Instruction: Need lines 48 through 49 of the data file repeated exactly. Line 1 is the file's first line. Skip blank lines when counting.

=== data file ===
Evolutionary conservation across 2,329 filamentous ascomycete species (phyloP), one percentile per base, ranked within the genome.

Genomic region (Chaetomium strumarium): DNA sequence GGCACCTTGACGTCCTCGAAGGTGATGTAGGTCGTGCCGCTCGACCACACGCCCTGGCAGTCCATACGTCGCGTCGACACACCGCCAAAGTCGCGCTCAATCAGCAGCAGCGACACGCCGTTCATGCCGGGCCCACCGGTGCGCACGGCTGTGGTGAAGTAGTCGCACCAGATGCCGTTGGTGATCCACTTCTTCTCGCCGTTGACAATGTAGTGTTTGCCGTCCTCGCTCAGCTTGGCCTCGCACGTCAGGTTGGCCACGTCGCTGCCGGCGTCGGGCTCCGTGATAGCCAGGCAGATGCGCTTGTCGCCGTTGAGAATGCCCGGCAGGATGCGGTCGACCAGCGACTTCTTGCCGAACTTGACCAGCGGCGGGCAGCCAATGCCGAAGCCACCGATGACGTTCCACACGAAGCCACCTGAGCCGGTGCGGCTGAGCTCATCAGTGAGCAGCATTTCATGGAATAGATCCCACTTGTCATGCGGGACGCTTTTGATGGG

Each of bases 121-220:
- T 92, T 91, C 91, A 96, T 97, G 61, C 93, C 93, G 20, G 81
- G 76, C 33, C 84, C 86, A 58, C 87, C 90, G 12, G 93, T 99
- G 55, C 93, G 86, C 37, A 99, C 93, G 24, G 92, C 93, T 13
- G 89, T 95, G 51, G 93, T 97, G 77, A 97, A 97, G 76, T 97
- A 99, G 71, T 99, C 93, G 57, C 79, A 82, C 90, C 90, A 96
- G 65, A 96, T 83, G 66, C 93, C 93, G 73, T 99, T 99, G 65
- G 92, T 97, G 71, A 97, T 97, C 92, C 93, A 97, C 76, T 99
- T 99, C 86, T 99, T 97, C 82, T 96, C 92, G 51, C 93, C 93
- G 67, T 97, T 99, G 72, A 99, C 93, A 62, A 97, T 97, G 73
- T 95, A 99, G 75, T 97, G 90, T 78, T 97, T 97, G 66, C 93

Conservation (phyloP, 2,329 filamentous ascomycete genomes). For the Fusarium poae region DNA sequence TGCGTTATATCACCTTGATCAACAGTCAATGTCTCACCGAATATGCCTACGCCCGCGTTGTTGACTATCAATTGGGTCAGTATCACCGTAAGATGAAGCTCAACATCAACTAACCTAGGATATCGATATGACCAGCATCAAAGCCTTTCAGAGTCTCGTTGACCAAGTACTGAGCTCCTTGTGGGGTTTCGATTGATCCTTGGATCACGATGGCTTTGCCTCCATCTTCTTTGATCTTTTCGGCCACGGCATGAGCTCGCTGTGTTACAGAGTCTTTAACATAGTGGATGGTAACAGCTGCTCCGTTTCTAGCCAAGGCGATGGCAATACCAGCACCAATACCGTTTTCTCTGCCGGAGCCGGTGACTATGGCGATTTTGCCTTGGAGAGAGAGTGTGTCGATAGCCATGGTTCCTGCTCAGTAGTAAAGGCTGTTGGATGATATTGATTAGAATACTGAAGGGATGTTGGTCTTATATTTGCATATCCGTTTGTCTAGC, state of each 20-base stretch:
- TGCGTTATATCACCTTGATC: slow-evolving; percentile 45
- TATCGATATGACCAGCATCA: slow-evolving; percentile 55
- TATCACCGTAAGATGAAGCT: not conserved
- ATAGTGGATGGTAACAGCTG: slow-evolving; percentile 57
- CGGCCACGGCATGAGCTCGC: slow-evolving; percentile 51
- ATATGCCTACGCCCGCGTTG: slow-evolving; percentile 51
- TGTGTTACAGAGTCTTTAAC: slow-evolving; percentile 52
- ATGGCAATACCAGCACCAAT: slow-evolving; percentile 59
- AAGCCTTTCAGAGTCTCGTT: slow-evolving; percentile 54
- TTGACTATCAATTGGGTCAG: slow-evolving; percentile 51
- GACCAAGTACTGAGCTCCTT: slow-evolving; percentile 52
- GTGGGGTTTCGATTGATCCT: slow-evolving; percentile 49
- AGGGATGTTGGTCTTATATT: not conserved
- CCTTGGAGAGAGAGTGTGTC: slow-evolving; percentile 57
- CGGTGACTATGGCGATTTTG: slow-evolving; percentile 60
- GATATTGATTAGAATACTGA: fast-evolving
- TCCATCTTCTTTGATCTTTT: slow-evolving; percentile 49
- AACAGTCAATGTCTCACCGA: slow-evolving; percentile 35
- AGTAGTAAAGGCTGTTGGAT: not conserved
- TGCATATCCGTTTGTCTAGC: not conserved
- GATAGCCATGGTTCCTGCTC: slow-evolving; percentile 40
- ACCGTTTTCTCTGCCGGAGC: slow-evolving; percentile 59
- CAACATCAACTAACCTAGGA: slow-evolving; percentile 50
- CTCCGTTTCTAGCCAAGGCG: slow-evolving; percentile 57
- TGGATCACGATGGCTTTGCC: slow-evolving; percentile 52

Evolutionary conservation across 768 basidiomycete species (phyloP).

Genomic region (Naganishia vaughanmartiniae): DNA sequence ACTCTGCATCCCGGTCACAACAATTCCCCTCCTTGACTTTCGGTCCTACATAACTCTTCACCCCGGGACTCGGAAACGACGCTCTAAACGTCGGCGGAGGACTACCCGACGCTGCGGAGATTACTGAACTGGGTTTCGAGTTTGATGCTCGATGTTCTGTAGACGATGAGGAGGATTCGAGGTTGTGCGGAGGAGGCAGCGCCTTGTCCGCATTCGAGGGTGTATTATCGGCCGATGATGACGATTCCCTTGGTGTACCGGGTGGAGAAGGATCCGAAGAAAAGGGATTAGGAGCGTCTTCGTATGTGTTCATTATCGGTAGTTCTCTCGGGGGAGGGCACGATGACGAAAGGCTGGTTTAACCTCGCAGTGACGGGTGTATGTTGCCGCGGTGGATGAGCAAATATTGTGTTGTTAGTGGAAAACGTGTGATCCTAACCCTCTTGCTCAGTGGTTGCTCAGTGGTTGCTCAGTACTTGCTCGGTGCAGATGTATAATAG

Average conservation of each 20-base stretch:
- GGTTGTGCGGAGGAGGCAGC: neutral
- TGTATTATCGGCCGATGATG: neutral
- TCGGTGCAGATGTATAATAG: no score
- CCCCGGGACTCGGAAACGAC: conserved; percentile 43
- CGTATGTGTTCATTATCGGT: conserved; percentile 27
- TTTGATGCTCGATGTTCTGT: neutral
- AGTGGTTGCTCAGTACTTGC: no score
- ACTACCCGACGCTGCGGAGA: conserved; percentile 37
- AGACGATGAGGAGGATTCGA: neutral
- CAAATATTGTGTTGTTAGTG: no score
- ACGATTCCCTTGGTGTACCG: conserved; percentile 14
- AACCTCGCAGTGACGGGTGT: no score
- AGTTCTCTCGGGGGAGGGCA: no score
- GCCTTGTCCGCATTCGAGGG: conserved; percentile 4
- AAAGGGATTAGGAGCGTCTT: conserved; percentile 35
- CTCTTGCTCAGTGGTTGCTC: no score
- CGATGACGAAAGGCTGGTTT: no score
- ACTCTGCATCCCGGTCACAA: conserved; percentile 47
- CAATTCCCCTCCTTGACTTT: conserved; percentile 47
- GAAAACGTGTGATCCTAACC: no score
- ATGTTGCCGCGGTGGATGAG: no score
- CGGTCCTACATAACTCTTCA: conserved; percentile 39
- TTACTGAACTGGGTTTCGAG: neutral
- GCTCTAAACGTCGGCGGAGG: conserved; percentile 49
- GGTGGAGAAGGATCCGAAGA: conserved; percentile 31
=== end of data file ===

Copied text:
- TTTGATGCTCGATGTTCTGT: neutral
- AGTGGTTGCTCAGTACTTGC: no score